origin of the sling is unknown. It seems to have developed
independently worldwide. The concept is simple enough.
Once people started throwing rocks (or other simple
projectiles) as weapons, the sling was introduced as
an extension of the arm for greater mechanical advantage.
There are many references to slings in historical documents.
Most people know the story of David and Goliath. The
Romans were the first civilization to effectively use
slingers in large formations in their armies, but they
were used by the Sumerians , Assyrians, and Egyptians
as well. As bows and arrows were expensive to supply
to thousands of troops. Slings were used to give Roman
reserve troops a cheap long-range weapon. They used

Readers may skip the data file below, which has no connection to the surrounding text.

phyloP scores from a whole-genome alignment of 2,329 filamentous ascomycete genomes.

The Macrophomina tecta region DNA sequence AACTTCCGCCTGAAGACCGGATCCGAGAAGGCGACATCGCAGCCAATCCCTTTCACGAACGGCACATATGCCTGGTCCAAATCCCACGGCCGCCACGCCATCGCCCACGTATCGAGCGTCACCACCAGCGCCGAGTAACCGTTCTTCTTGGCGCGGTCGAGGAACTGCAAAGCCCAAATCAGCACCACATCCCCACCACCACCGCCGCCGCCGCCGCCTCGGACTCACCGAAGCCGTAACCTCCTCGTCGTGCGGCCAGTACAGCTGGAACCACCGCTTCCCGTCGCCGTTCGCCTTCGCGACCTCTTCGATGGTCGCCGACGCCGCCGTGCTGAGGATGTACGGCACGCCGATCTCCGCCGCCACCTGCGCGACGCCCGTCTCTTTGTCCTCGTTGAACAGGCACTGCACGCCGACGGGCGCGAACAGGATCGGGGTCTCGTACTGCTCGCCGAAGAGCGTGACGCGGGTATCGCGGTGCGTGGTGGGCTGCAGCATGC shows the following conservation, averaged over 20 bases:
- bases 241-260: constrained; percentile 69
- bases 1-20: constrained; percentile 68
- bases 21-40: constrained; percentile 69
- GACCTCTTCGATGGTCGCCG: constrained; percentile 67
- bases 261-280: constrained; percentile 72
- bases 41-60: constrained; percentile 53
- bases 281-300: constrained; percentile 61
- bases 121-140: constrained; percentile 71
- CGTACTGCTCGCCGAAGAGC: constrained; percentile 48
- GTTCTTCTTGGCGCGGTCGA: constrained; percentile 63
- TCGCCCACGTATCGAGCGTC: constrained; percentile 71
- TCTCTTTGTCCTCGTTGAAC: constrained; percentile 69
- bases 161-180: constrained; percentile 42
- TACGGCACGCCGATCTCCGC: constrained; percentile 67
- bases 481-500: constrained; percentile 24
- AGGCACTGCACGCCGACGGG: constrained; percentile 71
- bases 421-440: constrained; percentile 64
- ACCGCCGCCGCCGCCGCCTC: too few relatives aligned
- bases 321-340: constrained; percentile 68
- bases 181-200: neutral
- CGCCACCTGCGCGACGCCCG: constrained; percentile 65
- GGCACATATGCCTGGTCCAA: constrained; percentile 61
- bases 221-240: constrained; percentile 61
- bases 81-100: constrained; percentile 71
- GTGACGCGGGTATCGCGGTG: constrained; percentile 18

(American) football shaped lead projectiles that could
supposedly pierce armor.
general, the sling is a hard weapon to master, and because
of this, few armies used the sling to the same extent
as the bow or crossbow (when the were developed). Slings
were used outside of the military as hunting weapons
as well. There are documents describing bands of hunters
killing big game with slings. Often they would use rocks
from riverbeds, as they were more spherical and smooth.
The slings' use as a weapon started to dwindle in the
Middle Ages because of advances in bow and crossbow
design. The longbow and crossbow became increasingly
accurate, out-ranged the sling, and provided more accuracy
for less training. With the advent of firearms, non-gunpowder
weapons became obsolete.
the memories of simpler times faded away, people started
using these older weapons as hobbies, as you can see
with the popularity of archery today. Slinging remains
a popular pastime in many countries today, especially
in Mediterranean and Pacific islands. The last official
use of the sling in war was by the allies in World War
I to lob grenades.